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Theodore Roosevelt (1858–1919). Through the Brazilian Wilderness. 1914.

Page 131

temperate regions of the far north, now in the cold temperate regions of the south. These latter wide-wandering birds of the seashore and the river bank pass most of their lives in regions of almost perpetual sunlight. They spend the breeding season, the northern summer, in the land of the midnight sun, during the long arctic day. They then fly for endless distances down across the north temperate zone, across the equator, through the lands where the days and nights are always of equal length, into another hemisphere, and spend another summer of long days and long twilights in the far south, where the antarctic winds cool them, while their nesting home, at the other end of the world, is shrouded beneath the iron desolation of the polar night.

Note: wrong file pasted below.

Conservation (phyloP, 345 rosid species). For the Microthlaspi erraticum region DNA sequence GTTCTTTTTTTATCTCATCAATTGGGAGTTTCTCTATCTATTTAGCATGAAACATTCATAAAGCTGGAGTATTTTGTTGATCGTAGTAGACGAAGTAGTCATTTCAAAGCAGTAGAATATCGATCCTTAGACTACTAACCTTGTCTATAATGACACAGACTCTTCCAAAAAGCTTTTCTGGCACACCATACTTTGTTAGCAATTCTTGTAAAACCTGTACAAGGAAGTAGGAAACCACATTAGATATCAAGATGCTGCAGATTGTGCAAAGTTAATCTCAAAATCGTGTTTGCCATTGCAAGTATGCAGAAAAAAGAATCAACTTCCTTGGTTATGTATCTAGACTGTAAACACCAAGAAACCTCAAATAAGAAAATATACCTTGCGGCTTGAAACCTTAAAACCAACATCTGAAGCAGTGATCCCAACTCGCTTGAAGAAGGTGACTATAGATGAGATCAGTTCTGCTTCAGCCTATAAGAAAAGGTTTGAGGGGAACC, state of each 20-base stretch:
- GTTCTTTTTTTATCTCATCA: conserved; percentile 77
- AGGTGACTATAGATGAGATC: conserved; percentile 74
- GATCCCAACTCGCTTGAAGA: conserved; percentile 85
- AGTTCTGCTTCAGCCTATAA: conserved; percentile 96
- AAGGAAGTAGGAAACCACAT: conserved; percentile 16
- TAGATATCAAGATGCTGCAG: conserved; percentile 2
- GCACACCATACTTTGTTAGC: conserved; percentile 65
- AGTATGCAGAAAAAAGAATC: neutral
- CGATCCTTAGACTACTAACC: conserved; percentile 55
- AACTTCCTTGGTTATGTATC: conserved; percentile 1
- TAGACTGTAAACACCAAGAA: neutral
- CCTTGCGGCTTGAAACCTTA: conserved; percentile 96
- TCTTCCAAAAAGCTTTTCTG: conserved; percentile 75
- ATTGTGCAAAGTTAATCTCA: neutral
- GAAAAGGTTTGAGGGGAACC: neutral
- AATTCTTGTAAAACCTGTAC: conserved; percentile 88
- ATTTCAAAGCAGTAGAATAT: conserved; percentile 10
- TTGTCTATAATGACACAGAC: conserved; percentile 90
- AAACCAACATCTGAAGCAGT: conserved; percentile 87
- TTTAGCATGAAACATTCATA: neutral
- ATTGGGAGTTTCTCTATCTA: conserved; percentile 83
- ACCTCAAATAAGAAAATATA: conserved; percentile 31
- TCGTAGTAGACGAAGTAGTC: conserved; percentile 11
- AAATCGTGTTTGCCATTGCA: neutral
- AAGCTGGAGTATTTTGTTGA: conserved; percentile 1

In the late afternoon of the 5th we reached the quaint old-fashioned little town of São Luis de C&áceres, on the outermost fringe of the settled region of the state of Matto Grosso, the last town we should see before reaching the villages of the Amazon. As we approached we passed half-clad black washerwomen on the river’s edge. The men, with the local band, were gathered at the steeply sloping foot of the main street, where the steamer came to her moorings. Groups of women and girls, white and brown, watched us from the low bluff; their skirts and bodices were red, blue, green, of all colors. Sigg had gone ahead with much of the baggage; he met us in an improvised motor-boat, consisting of a dugout to the side of which he had clamped our Evinrude motor; he was giving several of the local citizens of prominence a ride, to their huge enjoyment. The streets of the little town were unpaved, with narrow brick sidewalks.